16 Feb
21
Project Manager

Project Quality in IT - How to Make Sure You Will Get What You Want?

Table of content:

  1. Quality as a business advantage
  2. But why put emphasis on quality?
  3. But first off - what is quality?
  4. Now, how can you perceive that parameter as a manageable factor?
  5. Managing quality and quality control in IT projects

Quality as a business advantage

Some time ago I started to notice that quality as a term comes out increasingly often as a buzzword in sales conversations and negotiations. When it comes down to selecting a tech partner, it is important to consider their strengths and their competitive strategy. Naturally, as a result of political and economical factors, the CEE region has strong ties with Western Europe capital and business and thus functions as a subcontractor. To stand out as a dependable and versatile provider, it is, again, crucial to make your advantages outshine potential weaknesses like different culture code, language, and timezone barriers or delegation of duty throughout the new team.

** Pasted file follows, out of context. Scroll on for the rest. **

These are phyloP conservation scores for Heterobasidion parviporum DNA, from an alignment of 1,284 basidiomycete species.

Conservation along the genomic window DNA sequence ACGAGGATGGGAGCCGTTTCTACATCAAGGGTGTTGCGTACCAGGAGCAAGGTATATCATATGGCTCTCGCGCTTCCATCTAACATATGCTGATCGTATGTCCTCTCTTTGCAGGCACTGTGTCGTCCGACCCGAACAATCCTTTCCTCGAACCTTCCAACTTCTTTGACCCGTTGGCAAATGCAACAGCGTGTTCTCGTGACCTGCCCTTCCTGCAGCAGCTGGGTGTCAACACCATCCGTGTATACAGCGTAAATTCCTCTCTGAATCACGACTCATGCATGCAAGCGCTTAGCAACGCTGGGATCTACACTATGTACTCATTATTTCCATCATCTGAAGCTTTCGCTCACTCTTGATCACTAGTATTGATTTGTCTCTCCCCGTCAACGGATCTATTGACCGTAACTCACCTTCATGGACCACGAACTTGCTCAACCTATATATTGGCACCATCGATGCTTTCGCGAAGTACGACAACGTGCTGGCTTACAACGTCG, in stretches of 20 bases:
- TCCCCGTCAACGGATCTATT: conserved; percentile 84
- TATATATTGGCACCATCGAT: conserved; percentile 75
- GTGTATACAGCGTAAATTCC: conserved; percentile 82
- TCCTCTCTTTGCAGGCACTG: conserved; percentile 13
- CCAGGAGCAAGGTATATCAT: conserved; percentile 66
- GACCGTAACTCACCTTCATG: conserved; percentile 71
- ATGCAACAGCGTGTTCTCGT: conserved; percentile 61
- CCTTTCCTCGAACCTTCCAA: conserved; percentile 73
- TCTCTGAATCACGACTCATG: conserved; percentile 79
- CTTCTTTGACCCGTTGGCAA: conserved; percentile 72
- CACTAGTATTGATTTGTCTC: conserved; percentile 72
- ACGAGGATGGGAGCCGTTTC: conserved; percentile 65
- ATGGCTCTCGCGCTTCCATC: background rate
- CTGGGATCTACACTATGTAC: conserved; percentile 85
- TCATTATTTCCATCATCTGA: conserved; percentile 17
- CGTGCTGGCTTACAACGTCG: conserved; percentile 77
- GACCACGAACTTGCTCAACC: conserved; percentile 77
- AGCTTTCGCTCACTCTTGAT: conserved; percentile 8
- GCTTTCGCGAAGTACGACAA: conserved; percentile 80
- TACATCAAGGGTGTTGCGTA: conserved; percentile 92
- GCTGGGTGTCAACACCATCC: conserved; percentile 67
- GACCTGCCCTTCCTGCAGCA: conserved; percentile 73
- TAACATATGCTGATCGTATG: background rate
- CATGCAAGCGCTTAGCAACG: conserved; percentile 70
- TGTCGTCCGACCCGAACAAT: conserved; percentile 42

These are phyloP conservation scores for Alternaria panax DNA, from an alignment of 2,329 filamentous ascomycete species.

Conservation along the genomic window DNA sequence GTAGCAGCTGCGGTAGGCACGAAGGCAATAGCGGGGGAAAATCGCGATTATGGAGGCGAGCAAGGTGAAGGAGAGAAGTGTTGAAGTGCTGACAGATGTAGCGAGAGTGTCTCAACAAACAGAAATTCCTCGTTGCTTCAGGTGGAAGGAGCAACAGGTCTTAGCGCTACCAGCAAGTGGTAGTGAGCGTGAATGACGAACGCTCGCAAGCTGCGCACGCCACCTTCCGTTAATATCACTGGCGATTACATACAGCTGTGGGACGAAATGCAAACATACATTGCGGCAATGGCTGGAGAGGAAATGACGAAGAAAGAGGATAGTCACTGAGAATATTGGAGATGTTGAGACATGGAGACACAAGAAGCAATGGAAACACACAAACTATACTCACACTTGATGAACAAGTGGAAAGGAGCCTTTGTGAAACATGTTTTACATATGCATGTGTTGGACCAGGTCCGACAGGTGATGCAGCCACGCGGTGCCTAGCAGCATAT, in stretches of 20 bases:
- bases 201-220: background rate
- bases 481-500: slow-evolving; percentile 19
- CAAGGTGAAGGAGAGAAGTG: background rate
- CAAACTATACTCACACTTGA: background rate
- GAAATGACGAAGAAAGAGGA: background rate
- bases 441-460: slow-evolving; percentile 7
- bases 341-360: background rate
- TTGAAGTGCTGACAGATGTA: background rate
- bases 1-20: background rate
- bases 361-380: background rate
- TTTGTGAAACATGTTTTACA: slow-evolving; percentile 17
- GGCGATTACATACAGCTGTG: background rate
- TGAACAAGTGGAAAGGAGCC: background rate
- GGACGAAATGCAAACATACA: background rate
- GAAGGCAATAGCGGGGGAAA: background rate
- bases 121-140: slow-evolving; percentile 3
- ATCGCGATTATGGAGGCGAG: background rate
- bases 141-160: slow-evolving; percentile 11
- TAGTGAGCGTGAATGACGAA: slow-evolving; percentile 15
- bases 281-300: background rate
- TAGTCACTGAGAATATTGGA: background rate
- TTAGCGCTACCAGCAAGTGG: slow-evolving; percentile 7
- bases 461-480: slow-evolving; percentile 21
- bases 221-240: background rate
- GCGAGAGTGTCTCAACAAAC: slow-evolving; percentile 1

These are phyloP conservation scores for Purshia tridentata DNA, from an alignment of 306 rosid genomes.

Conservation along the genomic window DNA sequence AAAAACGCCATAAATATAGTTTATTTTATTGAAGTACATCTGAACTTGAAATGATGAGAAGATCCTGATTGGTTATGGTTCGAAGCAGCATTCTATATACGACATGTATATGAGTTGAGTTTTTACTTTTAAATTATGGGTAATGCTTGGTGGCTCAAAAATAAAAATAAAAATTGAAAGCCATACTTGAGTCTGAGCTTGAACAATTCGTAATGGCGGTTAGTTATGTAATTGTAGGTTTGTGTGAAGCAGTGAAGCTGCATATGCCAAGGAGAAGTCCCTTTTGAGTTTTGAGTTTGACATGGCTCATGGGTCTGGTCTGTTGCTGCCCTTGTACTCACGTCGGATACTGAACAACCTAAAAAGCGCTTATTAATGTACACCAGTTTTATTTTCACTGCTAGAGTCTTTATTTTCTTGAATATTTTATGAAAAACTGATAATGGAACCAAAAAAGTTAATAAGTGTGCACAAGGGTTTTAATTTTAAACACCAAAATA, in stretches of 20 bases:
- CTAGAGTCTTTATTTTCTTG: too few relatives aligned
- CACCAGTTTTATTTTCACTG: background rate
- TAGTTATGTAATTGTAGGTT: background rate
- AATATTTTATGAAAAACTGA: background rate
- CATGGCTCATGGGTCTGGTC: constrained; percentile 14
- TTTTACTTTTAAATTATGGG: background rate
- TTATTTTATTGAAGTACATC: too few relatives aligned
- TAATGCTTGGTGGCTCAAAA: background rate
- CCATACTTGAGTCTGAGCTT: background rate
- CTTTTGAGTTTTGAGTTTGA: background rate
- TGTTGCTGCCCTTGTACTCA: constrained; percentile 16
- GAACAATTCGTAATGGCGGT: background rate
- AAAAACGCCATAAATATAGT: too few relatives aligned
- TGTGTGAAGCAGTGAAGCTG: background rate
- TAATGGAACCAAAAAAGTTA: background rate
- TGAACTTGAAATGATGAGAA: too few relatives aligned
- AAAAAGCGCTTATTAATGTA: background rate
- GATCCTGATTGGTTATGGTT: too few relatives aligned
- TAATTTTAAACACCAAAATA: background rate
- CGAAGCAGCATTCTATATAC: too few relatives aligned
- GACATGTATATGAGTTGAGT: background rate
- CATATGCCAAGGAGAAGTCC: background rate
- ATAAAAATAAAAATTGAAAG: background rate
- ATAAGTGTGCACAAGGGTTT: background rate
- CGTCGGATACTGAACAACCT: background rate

Michael Porter, the creator of generic strategies theory, would advise to avoid a tough war of attrition with local specialized teams and competitors focused on cost leadership and “hedge your bets” and focus on cost and differentiation. In order to get there, one has to have a firm grip on processes that work flawlessly in the company to maintain cost discipline and a creative approach to new business to be able to attract interesting deals. I would reckon that in most cases of software houses/IT contractors, it would be about skillful product/project management department and the ability to select proper frameworks to manage properly. One could detect high product/project management standards via externals certifications or successful businesses based on solutions provided. However, those proofs can be fooled, bamboozled or even worse - flimflammed. The acid test that ultimately confirms that knowledge is, in my opinion, approach to quality.